Art Collector Questionnaire

Ayesha Selden Wants Her Collection to Reflect the Black Experience

Portrait of Ayesha Selden. All images courtesy of Selden.

CULTURED: What do you think makes the Los Angeles art scene distinct? 

Ayesha Selden: What has been pleasantly surprising to me, coming from my hometown of Philadelphia, is the abundance of serious Black art collectors in LA. I’ve been able to build a community of collector peers here that share ideas, new artists, and curators. 

CULTURED: Where does the story of your personal collection begin? 

Selden: Have I mentioned community in the Black art space already? Because that’s where my story starts. I’d recently built my home in the View Park section of LA, and I knew I wanted to fill it with art from artists of the African diaspora. A few years ago, I’d reached out to a friend, Tony O. Lawson, who runs an online media company, Shoppe Black, and asked him who he knew in the art world that could point me in the right direction. He connected me to a London-based collector, Freda Isingoma, and the hour or so of her time that she invested in me was invaluable. From there, I linked with a designer I knew from social media, Cassandre Bonhomme, and she recommended a few artists for me to check out. One of them was b. Robert Moore, whose “Out the Mud” series resonated with me. I purchased my very first piece of art from him.

Clockwise: Phyllis Stephens, 2022. Robert Peterson, 2023. Devin Reynolds, 2019. Sydney Cain, She Who Builds With Her Hands Makes Herself King II, 2020.

CULTURED: How would you describe your collection? 

Selden: My collection tells me stories. To date, I’ve mostly collected contemporary, figurative works that tell the story of Black people—mostly in America. Recently, my tastes are changing a bit because I have a lot of faces on my walls. I’ve added some pieces from Latinx and Southeast Asian artists. I’ve also developed a new appreciation for abstract works, which I liken to instrumental jazz music—you don’t always need lyrics to feel the music. Same with art. I can feel the colors and lines in a way I wasn’t able to appreciate years ago.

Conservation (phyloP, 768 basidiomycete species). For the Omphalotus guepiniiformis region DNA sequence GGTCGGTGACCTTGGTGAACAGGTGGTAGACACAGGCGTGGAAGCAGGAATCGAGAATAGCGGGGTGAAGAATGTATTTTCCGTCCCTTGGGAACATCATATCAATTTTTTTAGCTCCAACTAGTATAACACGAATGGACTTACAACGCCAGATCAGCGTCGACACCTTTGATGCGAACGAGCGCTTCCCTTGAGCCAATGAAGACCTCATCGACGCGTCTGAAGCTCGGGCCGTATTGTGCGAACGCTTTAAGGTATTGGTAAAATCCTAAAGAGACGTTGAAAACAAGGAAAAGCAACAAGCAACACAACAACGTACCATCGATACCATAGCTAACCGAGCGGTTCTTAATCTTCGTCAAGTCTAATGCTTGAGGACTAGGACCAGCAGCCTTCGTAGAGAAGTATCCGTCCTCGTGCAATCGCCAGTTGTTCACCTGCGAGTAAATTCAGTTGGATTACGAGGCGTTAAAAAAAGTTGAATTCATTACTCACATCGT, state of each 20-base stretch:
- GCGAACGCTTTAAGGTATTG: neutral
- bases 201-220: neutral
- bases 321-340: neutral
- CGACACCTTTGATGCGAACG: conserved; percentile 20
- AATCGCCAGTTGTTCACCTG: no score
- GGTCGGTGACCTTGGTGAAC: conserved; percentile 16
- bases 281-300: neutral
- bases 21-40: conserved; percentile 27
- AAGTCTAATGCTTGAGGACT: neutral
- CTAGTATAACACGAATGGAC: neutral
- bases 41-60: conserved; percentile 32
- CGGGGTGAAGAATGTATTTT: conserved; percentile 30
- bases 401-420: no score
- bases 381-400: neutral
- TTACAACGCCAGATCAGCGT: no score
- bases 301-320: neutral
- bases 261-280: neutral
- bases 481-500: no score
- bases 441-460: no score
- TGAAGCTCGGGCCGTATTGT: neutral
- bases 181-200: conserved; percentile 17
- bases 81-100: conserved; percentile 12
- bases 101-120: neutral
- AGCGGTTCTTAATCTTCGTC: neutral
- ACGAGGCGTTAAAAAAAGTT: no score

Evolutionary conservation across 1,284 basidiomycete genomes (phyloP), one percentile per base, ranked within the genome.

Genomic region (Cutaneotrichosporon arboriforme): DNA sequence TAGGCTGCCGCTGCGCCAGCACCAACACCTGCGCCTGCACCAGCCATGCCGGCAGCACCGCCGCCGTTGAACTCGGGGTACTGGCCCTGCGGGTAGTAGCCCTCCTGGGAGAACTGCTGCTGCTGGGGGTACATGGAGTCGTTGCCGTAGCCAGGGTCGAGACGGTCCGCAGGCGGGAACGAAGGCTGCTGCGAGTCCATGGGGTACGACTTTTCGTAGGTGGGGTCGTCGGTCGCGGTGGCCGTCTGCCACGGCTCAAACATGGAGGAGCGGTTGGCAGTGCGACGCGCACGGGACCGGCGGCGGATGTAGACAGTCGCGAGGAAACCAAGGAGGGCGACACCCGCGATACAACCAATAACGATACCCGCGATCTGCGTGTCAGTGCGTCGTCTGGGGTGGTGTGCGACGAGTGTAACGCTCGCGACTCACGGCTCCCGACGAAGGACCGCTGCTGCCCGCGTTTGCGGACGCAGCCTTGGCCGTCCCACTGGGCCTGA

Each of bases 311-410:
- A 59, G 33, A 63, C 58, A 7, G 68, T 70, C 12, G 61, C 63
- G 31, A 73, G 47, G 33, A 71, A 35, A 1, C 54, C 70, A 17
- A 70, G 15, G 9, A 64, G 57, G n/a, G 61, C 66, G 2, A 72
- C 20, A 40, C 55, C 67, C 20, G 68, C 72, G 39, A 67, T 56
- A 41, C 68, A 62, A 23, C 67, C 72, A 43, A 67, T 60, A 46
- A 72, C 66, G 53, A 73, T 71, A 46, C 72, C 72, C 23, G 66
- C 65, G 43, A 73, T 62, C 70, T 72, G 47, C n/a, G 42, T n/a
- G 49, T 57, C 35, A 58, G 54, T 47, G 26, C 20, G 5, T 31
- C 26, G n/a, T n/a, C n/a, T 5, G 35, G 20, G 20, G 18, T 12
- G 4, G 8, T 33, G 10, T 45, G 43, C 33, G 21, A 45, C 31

CULTURED: Which works provokes the most conversation from visitors? 

Selden: Okay, I need three here. A commissioned portrait of me that Robert Peterson recently completely gets a lot of conversation—it shows me on a couch with painted photos of some of the courageous women that have inspired me along the way. The other is a Kareem-Anthony Ferreira work that has such amazing texture and detail. Also, Rugiyatou Ylva Jallow’s work sits at the top of my staircase and stops people in their tracks. Her paintings tell the story of a mixed race woman, and her use of thread throughout her paintings is spectacular.

On easel: Kareem-Anthony Ferreira, In the yard, by cousin Shea, 2023. On wall: Austin Uzor, Light show; dissolving stars, 2022.

CULTURED: How do you discover new artists and/or work? 

Selden: Someone needs to take my phone because I am constantly looking for new artists. Is addiction to art a thing? Is there a support group I can join? I find artists through Instagram, Artnet, Artsy, fairs I attend around the world, global auctions, art advisors, galleries I frequent, museums, talking to my collector peers and mentors, international group chats with collectors. It’s a way of life, if you will.

CULTURED: Which artist are you currently most excited about and why? 

Selden: I’m obsessed with Esther Mahlangu, a South African geometrical abstract artist, who paints designs used in the Ndebele tribe. I just purchased my fourth work of hers. Also, Austin Uzor, whose figurative abstract work you really need to see in person to fully grasp. It is stunning.

Barkley Hendricks, Untitled (Self-portrait) 1975. 

CULTURED: What factors do you consider when expanding your collection? 

Selden: Can we talk about how the “factors” sometimes consider us though? Expanding our collection is sometimes limited by our reach and access. I’ve heard some pretty wild things from galleries as a Black collector. There are plenty of works I want and would like to buy, but as a Black collector, I often get a bit disappointed when I see how we are not given access like our white counterparts. Fortunately, this is not always the case, but baby…

CULTURED: What was the most challenging piece in your personal collection to acquire? 

Selden: Phyllis Stephens is a fifth generation quilt maker, and there was a large scale quilt work that was originally “sold” when I originally asked about it. I happened to be at a fair sitting with Richard Beavers, the gallery owner, when the sale fell through, and he looked at me and said, “Do you want it?”

Rugiyatou Ylva Jallow, Skygg, 2022.

CULTURED: How has your collection changed as your home and space has changed? 

Selden: As a relatively new but extremely active collector, one of my largest challenges is wall space. When I built my house, I thought I wanted a ton of windows for natural sunlight and views. Now, I find myself covering windows with art bearing easels because where else am I going to otherwise fit these wonderful stories?

CULTURED: What feelings would you like your collection to inspire in the people who experience it? 

Selden: Nina Simone, in an interview, once said, “An artist’s duty as far as I’m concerned, is to reflect the times. I think that is true of our painters, sculptors, poets, musicians…” I want my collection to tell the Black experience. Our pain, our joy, our strength, our struggles, our resilience, our beauty, our love, and our community.